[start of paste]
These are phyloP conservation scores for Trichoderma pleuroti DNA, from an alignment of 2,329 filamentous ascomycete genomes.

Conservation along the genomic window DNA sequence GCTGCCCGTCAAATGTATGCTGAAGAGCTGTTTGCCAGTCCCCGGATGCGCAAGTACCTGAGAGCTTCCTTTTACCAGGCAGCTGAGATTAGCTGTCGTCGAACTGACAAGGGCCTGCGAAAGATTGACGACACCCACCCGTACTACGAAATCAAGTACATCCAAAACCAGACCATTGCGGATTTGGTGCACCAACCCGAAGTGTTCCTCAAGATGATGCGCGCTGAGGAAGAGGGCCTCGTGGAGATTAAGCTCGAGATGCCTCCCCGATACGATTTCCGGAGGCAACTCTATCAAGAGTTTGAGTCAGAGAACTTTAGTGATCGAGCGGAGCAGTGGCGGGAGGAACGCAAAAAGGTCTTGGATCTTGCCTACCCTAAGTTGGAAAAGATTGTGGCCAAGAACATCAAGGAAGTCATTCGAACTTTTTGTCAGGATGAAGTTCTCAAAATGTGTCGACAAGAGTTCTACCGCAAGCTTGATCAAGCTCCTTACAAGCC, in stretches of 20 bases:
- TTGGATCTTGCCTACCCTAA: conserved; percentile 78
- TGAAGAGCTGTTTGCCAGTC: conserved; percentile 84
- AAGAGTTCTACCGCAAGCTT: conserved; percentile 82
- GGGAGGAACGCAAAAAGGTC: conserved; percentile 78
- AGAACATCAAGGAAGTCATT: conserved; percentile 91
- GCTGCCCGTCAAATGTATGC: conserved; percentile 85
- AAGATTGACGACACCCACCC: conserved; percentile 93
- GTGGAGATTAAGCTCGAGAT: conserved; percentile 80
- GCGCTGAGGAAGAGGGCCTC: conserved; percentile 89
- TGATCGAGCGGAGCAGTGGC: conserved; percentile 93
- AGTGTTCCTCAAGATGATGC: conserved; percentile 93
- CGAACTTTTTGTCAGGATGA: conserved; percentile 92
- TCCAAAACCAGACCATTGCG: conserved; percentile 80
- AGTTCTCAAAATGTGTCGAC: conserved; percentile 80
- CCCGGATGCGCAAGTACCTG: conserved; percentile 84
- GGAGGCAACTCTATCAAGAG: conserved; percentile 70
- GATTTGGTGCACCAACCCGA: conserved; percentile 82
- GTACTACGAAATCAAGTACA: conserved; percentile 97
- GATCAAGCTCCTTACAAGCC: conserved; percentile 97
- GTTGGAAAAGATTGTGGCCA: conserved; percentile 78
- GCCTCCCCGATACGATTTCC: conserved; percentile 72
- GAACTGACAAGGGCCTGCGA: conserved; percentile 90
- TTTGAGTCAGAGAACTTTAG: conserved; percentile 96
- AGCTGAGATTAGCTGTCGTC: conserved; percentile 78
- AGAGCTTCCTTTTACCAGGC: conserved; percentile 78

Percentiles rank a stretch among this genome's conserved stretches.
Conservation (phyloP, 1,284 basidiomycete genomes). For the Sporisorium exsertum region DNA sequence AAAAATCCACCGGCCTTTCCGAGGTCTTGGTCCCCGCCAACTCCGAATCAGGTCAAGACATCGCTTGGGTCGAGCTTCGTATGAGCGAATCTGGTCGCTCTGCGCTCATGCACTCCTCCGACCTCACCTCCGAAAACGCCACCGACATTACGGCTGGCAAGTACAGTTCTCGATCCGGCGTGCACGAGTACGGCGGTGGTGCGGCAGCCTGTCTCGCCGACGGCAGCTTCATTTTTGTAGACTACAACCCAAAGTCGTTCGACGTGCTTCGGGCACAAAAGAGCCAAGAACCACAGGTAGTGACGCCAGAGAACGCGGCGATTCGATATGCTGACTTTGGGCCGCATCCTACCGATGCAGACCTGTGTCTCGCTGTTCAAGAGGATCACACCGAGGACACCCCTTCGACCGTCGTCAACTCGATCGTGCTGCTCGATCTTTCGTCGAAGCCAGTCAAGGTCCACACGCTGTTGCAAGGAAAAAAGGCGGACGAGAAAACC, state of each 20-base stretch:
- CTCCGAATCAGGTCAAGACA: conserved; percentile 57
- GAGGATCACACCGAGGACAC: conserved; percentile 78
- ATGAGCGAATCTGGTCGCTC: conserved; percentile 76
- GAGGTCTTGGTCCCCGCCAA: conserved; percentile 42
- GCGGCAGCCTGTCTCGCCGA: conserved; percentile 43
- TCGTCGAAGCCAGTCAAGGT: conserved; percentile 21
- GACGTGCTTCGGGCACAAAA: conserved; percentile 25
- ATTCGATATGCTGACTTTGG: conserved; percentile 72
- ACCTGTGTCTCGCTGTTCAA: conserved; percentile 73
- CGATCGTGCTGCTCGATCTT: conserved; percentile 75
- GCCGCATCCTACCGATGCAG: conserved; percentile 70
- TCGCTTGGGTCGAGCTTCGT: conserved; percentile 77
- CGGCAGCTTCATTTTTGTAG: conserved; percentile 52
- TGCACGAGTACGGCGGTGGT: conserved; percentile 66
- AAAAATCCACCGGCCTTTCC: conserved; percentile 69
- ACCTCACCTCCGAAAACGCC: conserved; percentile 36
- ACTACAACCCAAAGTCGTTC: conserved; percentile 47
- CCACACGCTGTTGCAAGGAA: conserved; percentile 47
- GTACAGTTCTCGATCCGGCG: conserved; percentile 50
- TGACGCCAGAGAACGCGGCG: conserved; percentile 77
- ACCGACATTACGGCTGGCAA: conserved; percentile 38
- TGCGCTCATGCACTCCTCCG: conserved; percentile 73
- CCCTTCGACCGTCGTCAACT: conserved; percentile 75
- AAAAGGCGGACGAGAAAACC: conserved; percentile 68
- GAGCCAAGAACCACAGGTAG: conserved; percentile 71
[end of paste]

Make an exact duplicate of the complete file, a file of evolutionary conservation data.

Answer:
These are phyloP conservation scores for Trichoderma pleuroti DNA, from an alignment of 2,329 filamentous ascomycete genomes.

Conservation along the genomic window DNA sequence GCTGCCCGTCAAATGTATGCTGAAGAGCTGTTTGCCAGTCCCCGGATGCGCAAGTACCTGAGAGCTTCCTTTTACCAGGCAGCTGAGATTAGCTGTCGTCGAACTGACAAGGGCCTGCGAAAGATTGACGACACCCACCCGTACTACGAAATCAAGTACATCCAAAACCAGACCATTGCGGATTTGGTGCACCAACCCGAAGTGTTCCTCAAGATGATGCGCGCTGAGGAAGAGGGCCTCGTGGAGATTAAGCTCGAGATGCCTCCCCGATACGATTTCCGGAGGCAACTCTATCAAGAGTTTGAGTCAGAGAACTTTAGTGATCGAGCGGAGCAGTGGCGGGAGGAACGCAAAAAGGTCTTGGATCTTGCCTACCCTAAGTTGGAAAAGATTGTGGCCAAGAACATCAAGGAAGTCATTCGAACTTTTTGTCAGGATGAAGTTCTCAAAATGTGTCGACAAGAGTTCTACCGCAAGCTTGATCAAGCTCCTTACAAGCC, in stretches of 20 bases:
- TTGGATCTTGCCTACCCTAA: conserved; percentile 78
- TGAAGAGCTGTTTGCCAGTC: conserved; percentile 84
- AAGAGTTCTACCGCAAGCTT: conserved; percentile 82
- GGGAGGAACGCAAAAAGGTC: conserved; percentile 78
- AGAACATCAAGGAAGTCATT: conserved; percentile 91
- GCTGCCCGTCAAATGTATGC: conserved; percentile 85
- AAGATTGACGACACCCACCC: conserved; percentile 93
- GTGGAGATTAAGCTCGAGAT: conserved; percentile 80
- GCGCTGAGGAAGAGGGCCTC: conserved; percentile 89
- TGATCGAGCGGAGCAGTGGC: conserved; percentile 93
- AGTGTTCCTCAAGATGATGC: conserved; percentile 93
- CGAACTTTTTGTCAGGATGA: conserved; percentile 92
- TCCAAAACCAGACCATTGCG: conserved; percentile 80
- AGTTCTCAAAATGTGTCGAC: conserved; percentile 80
- CCCGGATGCGCAAGTACCTG: conserved; percentile 84
- GGAGGCAACTCTATCAAGAG: conserved; percentile 70
- GATTTGGTGCACCAACCCGA: conserved; percentile 82
- GTACTACGAAATCAAGTACA: conserved; percentile 97
- GATCAAGCTCCTTACAAGCC: conserved; percentile 97
- GTTGGAAAAGATTGTGGCCA: conserved; percentile 78
- GCCTCCCCGATACGATTTCC: conserved; percentile 72
- GAACTGACAAGGGCCTGCGA: conserved; percentile 90
- TTTGAGTCAGAGAACTTTAG: conserved; percentile 96
- AGCTGAGATTAGCTGTCGTC: conserved; percentile 78
- AGAGCTTCCTTTTACCAGGC: conserved; percentile 78

Percentiles rank a stretch among this genome's conserved stretches.
Conservation (phyloP, 1,284 basidiomycete genomes). For the Sporisorium exsertum region DNA sequence AAAAATCCACCGGCCTTTCCGAGGTCTTGGTCCCCGCCAACTCCGAATCAGGTCAAGACATCGCTTGGGTCGAGCTTCGTATGAGCGAATCTGGTCGCTCTGCGCTCATGCACTCCTCCGACCTCACCTCCGAAAACGCCACCGACATTACGGCTGGCAAGTACAGTTCTCGATCCGGCGTGCACGAGTACGGCGGTGGTGCGGCAGCCTGTCTCGCCGACGGCAGCTTCATTTTTGTAGACTACAACCCAAAGTCGTTCGACGTGCTTCGGGCACAAAAGAGCCAAGAACCACAGGTAGTGACGCCAGAGAACGCGGCGATTCGATATGCTGACTTTGGGCCGCATCCTACCGATGCAGACCTGTGTCTCGCTGTTCAAGAGGATCACACCGAGGACACCCCTTCGACCGTCGTCAACTCGATCGTGCTGCTCGATCTTTCGTCGAAGCCAGTCAAGGTCCACACGCTGTTGCAAGGAAAAAAGGCGGACGAGAAAACC, state of each 20-base stretch:
- CTCCGAATCAGGTCAAGACA: conserved; percentile 57
- GAGGATCACACCGAGGACAC: conserved; percentile 78
- ATGAGCGAATCTGGTCGCTC: conserved; percentile 76
- GAGGTCTTGGTCCCCGCCAA: conserved; percentile 42
- GCGGCAGCCTGTCTCGCCGA: conserved; percentile 43
- TCGTCGAAGCCAGTCAAGGT: conserved; percentile 21
- GACGTGCTTCGGGCACAAAA: conserved; percentile 25
- ATTCGATATGCTGACTTTGG: conserved; percentile 72
- ACCTGTGTCTCGCTGTTCAA: conserved; percentile 73
- CGATCGTGCTGCTCGATCTT: conserved; percentile 75
- GCCGCATCCTACCGATGCAG: conserved; percentile 70
- TCGCTTGGGTCGAGCTTCGT: conserved; percentile 77
- CGGCAGCTTCATTTTTGTAG: conserved; percentile 52
- TGCACGAGTACGGCGGTGGT: conserved; percentile 66
- AAAAATCCACCGGCCTTTCC: conserved; percentile 69
- ACCTCACCTCCGAAAACGCC: conserved; percentile 36
- ACTACAACCCAAAGTCGTTC: conserved; percentile 47
- CCACACGCTGTTGCAAGGAA: conserved; percentile 47
- GTACAGTTCTCGATCCGGCG: conserved; percentile 50
- TGACGCCAGAGAACGCGGCG: conserved; percentile 77
- ACCGACATTACGGCTGGCAA: conserved; percentile 38
- TGCGCTCATGCACTCCTCCG: conserved; percentile 73
- CCCTTCGACCGTCGTCAACT: conserved; percentile 75
- AAAAGGCGGACGAGAAAACC: conserved; percentile 68
- GAGCCAAGAACCACAGGTAG: conserved; percentile 71